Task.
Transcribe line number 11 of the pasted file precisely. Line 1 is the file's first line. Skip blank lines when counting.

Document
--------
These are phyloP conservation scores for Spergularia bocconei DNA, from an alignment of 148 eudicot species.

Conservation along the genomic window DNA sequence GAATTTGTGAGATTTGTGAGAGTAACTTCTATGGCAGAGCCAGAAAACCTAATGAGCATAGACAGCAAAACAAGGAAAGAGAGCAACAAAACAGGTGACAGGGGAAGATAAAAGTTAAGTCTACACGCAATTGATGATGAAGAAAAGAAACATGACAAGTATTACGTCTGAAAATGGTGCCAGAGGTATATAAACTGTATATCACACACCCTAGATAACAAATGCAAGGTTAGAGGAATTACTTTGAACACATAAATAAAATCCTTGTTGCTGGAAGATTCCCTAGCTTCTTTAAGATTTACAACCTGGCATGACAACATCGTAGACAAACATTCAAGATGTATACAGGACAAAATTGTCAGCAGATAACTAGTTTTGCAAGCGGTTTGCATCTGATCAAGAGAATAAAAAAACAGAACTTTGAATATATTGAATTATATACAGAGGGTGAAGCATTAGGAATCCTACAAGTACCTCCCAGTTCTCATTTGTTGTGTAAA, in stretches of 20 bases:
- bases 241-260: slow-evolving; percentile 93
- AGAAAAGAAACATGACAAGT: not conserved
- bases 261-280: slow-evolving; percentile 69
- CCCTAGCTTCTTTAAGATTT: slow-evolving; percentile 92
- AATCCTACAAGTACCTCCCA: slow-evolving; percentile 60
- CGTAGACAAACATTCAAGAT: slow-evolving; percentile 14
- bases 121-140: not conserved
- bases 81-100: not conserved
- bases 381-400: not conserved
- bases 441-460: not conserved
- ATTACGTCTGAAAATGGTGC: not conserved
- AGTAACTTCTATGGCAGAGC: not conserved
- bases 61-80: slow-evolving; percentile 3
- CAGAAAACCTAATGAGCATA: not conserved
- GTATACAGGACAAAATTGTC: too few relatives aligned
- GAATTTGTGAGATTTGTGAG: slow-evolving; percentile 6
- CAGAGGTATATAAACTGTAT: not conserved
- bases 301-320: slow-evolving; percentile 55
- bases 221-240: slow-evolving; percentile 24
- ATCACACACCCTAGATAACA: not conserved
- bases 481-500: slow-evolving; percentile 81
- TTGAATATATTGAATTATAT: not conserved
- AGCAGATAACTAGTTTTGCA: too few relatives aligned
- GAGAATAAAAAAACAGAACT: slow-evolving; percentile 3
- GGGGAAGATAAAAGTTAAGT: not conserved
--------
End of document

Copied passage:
- bases 381-400: not conserved